American frontier  

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Train wreck at Montparnasse (October 22, 1895) by Studio Lévy and Sons.
Train wreck at Montparnasse (October 22, 1895) by Studio Lévy and Sons.

The American Old West comprises the history, myths, legends, stories, beliefs and cultural meanings that collected around the Western United States in the 19th century. Most often the term refers to the late 19th century, between the American Civil War and the 1890 closing of the frontier. Terms Old West and Wild West relate to life beyond the frontier. While this terminology could logically place the setting as far back as the American colonial period, the area from the "Frontier Strip" (i.e., the six U.S. states from North Dakota south to Texas) west to the Pacific Ocean is usually meant. Sometimes the tier of states just east of the Frontier strip (Minnesota to Louisiana) are also seen as the "Wild West" because of their stance as passing gates.

As the setting for numerous works of fiction, the period and region quickly became so popular that it now has its own genre, called "Western."

Historical revisionism has noted that certain interests (notably cowboys, Indians, businessmen, and the United States government) repeatedly clashed in these conflicts, and a few accounts refer to them as a "western civil war of incorporation" that established United States authority over the region. Violent small scale range wars between settlers, such as the Pleasant Valley War, Lincoln County War, and Johnson County Range War appear to have been common. Accounts of corrupt and criminalised justice systems are also common.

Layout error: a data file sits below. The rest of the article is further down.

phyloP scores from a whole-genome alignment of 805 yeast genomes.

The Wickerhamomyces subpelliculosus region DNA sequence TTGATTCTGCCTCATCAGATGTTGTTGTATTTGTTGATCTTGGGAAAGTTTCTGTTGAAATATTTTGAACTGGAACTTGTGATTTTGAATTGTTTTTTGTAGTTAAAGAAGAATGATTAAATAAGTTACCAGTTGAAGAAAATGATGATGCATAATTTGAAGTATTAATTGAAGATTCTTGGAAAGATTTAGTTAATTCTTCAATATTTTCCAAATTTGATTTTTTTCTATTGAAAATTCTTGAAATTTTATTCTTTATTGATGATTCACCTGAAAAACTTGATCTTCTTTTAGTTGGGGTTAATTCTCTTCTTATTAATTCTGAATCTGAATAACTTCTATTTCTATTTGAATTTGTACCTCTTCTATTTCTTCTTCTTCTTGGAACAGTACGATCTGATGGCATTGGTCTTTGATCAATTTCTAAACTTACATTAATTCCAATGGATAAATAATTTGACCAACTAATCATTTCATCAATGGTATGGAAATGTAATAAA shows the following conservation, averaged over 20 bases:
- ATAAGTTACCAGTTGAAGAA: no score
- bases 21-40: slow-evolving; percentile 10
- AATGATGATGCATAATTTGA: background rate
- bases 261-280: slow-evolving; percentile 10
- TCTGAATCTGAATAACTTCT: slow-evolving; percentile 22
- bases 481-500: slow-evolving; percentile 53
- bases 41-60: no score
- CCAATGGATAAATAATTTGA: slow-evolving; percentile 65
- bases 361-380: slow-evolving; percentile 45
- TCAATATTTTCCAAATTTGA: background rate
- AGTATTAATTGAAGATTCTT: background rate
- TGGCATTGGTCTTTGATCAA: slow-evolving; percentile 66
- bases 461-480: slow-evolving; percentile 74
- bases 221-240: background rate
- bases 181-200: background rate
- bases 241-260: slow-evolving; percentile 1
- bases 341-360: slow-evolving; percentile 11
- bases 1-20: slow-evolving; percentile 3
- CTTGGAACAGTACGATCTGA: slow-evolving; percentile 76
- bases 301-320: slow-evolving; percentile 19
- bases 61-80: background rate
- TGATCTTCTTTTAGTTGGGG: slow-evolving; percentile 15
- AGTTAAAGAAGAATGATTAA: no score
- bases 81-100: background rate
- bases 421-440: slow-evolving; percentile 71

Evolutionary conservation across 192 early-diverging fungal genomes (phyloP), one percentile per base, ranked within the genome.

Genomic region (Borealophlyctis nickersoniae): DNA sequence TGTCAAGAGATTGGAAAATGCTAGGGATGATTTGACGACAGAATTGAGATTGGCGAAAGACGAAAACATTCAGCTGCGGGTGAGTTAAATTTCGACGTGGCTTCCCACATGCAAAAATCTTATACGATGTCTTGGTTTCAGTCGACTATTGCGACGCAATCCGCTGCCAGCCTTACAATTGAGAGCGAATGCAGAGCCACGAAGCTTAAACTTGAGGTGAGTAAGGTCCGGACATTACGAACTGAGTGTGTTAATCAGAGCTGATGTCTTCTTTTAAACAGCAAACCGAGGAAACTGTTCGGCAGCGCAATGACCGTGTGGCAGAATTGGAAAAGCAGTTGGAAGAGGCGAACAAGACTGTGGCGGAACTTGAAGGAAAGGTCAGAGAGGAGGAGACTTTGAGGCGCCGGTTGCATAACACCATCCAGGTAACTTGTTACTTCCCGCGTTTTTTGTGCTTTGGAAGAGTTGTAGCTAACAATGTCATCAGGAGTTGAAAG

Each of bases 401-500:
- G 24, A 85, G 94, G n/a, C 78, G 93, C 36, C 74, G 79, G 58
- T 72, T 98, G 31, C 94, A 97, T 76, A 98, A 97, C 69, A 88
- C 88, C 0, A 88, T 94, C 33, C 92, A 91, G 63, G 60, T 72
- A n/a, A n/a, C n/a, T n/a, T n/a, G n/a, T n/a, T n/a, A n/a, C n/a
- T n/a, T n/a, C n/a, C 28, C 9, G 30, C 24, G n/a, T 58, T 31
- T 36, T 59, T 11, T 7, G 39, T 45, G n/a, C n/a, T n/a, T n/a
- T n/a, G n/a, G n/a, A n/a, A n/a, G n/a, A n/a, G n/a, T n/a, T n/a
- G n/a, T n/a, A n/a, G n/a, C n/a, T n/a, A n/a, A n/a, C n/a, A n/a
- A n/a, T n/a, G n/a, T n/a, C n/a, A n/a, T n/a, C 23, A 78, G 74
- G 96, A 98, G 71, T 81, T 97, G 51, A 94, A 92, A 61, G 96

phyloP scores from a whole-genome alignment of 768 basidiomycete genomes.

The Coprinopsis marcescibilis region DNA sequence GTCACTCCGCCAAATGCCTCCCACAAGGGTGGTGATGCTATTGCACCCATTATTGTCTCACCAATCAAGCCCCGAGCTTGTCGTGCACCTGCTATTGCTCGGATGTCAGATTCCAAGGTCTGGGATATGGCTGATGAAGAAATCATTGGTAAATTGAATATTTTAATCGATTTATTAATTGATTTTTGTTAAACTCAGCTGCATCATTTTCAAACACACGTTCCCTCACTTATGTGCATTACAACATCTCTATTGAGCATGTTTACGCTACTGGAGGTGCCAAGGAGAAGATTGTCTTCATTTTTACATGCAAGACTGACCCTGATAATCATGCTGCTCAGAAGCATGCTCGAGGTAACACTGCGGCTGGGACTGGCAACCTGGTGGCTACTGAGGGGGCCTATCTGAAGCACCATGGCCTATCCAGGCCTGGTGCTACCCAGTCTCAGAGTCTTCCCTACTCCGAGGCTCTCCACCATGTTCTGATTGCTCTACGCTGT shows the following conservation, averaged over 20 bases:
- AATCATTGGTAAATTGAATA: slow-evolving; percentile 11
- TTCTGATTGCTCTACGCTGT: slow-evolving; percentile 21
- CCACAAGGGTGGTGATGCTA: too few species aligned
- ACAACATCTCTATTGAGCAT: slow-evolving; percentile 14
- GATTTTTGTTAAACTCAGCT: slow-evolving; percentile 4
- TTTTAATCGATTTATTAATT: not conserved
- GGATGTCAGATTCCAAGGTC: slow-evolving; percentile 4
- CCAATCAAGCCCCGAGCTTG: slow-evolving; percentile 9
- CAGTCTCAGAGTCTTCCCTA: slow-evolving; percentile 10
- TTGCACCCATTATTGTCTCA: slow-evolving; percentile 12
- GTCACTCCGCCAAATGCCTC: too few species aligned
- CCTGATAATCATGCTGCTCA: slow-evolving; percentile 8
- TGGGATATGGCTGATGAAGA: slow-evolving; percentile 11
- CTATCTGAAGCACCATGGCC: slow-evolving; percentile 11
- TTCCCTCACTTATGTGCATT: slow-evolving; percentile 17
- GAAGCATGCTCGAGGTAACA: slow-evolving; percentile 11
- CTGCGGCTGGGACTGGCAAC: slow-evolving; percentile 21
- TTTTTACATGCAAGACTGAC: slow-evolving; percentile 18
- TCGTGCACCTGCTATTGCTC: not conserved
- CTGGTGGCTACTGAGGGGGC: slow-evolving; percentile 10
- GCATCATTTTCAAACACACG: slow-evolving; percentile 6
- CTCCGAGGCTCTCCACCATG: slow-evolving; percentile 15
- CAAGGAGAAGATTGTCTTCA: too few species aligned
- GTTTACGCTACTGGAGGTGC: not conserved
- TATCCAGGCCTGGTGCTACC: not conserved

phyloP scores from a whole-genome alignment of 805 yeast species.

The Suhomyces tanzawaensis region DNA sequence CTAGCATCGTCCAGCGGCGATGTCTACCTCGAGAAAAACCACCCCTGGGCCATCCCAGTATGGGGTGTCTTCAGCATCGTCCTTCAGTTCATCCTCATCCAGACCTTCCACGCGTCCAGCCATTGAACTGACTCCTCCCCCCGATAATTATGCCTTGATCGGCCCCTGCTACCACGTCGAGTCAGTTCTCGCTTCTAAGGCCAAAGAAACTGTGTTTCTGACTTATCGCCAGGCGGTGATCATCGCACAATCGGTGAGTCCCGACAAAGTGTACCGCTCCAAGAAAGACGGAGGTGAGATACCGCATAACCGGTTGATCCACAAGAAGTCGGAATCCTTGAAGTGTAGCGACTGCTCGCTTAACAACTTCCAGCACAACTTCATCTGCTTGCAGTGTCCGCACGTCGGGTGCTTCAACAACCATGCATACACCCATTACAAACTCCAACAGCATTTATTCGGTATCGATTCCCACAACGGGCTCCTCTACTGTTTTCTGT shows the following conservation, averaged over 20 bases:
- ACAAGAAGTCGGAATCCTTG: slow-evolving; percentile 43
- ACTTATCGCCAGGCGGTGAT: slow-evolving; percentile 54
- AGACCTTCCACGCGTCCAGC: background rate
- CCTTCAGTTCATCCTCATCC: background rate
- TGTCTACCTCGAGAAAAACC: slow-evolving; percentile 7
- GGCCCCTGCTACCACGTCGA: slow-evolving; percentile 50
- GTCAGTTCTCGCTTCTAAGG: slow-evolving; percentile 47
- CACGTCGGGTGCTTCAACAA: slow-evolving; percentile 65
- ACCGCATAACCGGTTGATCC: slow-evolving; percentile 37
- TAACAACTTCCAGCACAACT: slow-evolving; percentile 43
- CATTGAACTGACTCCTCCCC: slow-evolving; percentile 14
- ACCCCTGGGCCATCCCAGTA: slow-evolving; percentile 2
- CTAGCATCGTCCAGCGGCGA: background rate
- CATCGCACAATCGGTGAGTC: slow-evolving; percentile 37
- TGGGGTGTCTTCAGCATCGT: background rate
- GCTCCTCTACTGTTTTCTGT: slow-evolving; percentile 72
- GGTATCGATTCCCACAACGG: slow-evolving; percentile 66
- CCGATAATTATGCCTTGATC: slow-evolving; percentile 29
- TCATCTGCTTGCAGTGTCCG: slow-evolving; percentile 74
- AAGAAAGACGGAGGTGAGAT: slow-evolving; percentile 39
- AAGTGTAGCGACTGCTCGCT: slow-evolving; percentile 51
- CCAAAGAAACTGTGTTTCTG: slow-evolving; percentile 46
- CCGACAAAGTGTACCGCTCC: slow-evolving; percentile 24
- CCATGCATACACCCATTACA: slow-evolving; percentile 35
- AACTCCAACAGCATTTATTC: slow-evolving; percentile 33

See also

  • Cowboy action shooting is a competitive shooting sport which originated in the early 1980s that requires shooters to compete using firearms typical of the mid-to-late 19th century including single action revolvers, lever action rifles (chambered in pistol calibers) and side by side double barrel shotguns or pump action shotguns with external hammers.
  • Cowboy hat
  • Boss of the plains
  • Historical reenactment : an activity in which participants recreate some aspects of a historical event or period.
  • National Cowboy & Western Heritage Museum : museum and art gallery, in Oklahoma City, Oklahoma, housing one of the largest collections in the world of Western, American cowboy, American rodeo, and American Indian art, artifacts, and archival materials.
  • Reno Gang : Southern Indiana post civil war gang. First Train Robbers in US History. 10 members lynched by vigilante mob in 1868.
  • Rodeo : demonstration of cattle wrangling skills.
  • The Oregon-California Trails Association preserves, protects and shares the histories of emigrants who followed these trails westward.
  • Wanted poster : a poster, popular in mythic scenes of the west, let the public know of criminals whom authorities wish to apprehend.
  • Wild West Shows : a following of the wild west shows of the American frontier.
  • The West As America

Unless indicated otherwise, the text in this article is either based on Wikipedia article "American frontier" or another language Wikipedia page thereof used under the terms of the GNU Free Documentation License; or on original research by Jahsonic and friends. See Art and Popular Culture's copyright notice.

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